2002 Chevrolet Malibu



April, 20, 2013 AT 7:47 PM

Car looses voltage over a 24-48 hour period. Wont start after 2 days. I Have tested for voltage draw and the test light barely illuminates when connected between the neg batt term and ground cable. I had the battery tested and Autozone said its good. But it will loose voltage out of the car. From 12.5 to 11v in 24 hours just like it does when in the car. While doing the voltage draw test I did notice the test light would illuminate brightly when I removed the fuse marked R/H BEC BATT or L/H BEC/BATT2. But would go off if both fuses removed at the same time. I think the battery is bad but Autozone is saying its my starter or mechanical problem. I was going to buy a new battery but don't want to just throw money at the car. Thanks for any help you can offer. BTW new alternator and battery cables.


2 Answers



April, 20, 2013 AT 9:07 PM

You can't use that test light trick to test for a current drain. Some computers can take up to 20 minutes to go to "sleep mode" and will draw up to three amps until then. The test light presents too much resistance. It limits current way too much to allow the computers to shut down. You need to insert an amp meter instead but the procedure involves using a jumper wire to bypass it whenever you switch scales to get more accuracy. The meter's switch breaks the circuit just long enough to wake the computers up again and that can draw enough current to blow the meter's internal fuse which is usually a 2 amp.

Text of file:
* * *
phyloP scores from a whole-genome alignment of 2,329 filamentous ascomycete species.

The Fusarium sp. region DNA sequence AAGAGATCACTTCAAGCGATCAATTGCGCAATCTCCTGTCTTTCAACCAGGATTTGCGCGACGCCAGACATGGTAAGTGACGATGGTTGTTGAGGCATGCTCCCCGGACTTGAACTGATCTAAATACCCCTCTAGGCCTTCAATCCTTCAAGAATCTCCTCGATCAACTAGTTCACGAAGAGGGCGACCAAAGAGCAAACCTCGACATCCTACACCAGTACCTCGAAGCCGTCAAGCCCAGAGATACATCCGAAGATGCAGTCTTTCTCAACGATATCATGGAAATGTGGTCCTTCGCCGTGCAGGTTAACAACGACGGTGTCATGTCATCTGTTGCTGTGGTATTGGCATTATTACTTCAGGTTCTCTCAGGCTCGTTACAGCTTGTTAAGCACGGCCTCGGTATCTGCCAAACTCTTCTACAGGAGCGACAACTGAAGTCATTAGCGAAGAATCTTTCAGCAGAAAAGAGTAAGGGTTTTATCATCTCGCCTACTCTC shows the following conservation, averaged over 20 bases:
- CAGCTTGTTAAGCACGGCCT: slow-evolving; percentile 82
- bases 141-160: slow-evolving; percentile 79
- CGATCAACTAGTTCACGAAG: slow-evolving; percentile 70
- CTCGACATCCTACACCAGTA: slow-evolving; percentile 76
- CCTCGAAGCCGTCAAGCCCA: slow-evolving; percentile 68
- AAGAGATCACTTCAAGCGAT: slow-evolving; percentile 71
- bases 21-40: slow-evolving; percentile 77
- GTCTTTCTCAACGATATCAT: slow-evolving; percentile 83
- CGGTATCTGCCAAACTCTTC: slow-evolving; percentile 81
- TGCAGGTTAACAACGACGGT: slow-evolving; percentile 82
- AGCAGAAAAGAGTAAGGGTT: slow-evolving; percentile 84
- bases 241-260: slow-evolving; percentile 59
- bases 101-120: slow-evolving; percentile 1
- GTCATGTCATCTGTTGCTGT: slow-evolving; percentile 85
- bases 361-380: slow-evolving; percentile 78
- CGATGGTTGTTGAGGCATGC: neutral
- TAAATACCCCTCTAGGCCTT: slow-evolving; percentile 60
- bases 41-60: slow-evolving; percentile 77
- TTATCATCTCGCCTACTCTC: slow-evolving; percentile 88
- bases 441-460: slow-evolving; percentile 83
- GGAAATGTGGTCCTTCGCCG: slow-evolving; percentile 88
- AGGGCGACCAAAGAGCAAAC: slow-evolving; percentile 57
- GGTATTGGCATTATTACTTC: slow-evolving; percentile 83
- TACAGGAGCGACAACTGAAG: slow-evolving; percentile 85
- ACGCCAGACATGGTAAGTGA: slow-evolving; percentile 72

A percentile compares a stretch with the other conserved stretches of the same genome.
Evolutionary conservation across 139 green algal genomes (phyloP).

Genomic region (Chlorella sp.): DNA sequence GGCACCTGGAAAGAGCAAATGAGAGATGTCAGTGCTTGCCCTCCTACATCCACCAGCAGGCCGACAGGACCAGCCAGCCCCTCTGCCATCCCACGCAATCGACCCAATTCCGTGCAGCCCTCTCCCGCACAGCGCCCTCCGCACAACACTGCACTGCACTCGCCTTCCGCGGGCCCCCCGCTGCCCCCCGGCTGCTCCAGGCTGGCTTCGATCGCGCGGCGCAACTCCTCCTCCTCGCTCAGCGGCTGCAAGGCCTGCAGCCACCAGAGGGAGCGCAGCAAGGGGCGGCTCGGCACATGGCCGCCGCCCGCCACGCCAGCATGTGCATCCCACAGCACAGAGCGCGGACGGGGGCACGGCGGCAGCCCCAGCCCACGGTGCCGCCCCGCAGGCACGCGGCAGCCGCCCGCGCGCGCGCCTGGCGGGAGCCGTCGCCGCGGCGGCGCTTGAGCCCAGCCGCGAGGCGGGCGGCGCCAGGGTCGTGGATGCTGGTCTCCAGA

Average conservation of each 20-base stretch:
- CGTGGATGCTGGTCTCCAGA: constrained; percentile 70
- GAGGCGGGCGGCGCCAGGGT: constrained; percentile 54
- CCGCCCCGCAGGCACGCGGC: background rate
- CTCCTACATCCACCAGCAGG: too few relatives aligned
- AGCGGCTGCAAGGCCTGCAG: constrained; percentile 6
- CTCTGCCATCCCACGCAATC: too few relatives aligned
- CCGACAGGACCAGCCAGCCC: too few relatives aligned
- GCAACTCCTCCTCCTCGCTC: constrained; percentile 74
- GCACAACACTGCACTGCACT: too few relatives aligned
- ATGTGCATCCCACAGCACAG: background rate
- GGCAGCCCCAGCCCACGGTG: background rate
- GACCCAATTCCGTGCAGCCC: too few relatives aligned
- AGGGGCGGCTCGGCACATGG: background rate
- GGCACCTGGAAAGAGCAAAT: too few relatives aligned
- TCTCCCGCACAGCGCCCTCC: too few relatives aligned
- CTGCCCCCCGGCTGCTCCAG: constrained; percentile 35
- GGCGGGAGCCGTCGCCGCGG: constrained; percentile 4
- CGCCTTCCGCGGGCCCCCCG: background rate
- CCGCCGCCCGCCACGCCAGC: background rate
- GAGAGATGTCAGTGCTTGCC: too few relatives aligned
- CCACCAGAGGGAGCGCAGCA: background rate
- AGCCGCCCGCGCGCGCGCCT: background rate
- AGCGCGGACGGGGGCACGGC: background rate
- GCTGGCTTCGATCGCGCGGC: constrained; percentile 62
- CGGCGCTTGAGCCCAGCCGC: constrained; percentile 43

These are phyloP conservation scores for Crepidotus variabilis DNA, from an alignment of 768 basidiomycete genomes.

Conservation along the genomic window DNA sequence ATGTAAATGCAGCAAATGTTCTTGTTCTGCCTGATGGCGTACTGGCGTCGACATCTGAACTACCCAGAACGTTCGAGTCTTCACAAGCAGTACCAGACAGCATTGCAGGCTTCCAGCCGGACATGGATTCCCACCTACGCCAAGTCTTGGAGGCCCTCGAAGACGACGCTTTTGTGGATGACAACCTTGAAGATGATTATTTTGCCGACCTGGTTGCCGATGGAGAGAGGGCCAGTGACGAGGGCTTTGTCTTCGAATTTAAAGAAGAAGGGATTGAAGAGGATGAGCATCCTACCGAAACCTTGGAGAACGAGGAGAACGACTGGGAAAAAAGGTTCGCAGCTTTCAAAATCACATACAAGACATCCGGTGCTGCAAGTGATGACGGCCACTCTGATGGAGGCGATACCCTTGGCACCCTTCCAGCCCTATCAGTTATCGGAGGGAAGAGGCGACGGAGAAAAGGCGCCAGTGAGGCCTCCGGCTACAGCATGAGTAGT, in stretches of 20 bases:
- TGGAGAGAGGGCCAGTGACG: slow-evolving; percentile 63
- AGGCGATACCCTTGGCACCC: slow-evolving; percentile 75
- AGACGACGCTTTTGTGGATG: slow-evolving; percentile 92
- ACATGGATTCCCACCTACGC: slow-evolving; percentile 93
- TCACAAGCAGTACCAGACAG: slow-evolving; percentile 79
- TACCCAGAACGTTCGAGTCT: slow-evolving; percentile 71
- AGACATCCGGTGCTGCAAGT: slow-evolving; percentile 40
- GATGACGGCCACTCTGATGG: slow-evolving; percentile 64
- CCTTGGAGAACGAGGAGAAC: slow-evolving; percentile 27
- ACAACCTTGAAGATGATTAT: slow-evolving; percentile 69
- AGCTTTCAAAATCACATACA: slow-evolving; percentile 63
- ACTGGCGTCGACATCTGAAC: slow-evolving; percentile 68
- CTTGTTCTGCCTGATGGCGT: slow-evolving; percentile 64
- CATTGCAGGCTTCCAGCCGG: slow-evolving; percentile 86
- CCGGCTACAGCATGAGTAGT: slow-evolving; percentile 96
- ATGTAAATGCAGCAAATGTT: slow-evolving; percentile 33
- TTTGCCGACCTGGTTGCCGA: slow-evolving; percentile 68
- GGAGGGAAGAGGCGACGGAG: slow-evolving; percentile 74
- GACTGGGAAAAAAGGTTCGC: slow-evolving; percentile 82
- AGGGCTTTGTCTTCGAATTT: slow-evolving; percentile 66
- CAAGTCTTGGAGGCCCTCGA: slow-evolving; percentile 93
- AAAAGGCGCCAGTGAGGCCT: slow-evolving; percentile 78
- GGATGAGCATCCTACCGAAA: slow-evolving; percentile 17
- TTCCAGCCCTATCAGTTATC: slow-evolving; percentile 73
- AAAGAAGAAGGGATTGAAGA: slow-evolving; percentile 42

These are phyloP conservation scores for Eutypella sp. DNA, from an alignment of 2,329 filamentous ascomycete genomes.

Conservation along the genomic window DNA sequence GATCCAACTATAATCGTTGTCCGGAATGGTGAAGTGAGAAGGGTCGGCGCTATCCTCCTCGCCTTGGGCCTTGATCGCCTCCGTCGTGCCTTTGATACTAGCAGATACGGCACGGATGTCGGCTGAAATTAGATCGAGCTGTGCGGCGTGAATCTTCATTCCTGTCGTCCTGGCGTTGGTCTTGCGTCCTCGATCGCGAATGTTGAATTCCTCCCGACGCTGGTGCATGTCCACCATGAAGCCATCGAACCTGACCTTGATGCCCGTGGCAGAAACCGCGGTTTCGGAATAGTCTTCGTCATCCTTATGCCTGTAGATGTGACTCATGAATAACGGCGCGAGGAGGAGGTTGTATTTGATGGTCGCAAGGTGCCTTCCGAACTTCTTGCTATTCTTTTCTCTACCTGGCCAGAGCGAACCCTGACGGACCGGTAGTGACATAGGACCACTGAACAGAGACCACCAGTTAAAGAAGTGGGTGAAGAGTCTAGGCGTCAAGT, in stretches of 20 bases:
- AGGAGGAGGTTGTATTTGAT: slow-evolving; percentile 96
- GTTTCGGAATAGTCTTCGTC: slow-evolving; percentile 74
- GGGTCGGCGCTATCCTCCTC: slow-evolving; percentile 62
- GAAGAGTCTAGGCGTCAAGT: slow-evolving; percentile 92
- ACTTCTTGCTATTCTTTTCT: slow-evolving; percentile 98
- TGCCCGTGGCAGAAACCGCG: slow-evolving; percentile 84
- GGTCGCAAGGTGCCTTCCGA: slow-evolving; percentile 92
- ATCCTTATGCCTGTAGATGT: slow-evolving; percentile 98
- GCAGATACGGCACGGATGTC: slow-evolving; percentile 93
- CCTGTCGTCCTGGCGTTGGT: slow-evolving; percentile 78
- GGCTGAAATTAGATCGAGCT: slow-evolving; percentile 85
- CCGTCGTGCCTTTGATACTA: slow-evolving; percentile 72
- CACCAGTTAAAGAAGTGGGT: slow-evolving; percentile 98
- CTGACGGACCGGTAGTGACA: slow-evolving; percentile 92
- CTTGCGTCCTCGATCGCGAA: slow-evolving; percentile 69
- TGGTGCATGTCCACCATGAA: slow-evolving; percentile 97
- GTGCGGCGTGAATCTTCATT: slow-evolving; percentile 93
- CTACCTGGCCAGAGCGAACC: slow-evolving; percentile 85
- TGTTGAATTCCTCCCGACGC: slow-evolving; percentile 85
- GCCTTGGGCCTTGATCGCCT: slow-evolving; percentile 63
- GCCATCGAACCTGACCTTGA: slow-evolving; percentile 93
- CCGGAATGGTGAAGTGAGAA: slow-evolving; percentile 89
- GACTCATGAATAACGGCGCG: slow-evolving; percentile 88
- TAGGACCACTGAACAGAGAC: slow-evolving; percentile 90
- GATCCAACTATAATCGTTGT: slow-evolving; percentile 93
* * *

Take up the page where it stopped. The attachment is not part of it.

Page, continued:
If the battery is self-discharging out of the car, which sounds like you've already identified the problem, I would charge it up, have it tested again, then leave it at Auto Zone for two or three days and have them test it again after it has been sitting. Be sure the top is clean and there's no condensed acid on it. That will cause self-discharge too.



April, 20, 2013 AT 9:11 PM

Forgot to mention that since GM redesigned their generators for the '87 model year they have had a huge problem with them developing voltage spikes that destroy the internal diodes and voltage regulator as well as interfere with computer sensor signals. The battery dampens and absorbs those spikes but it loses its ability to do that as it ages. If the battery is more than about two years old it should be replaced to reduce the number of repeat generator failures.

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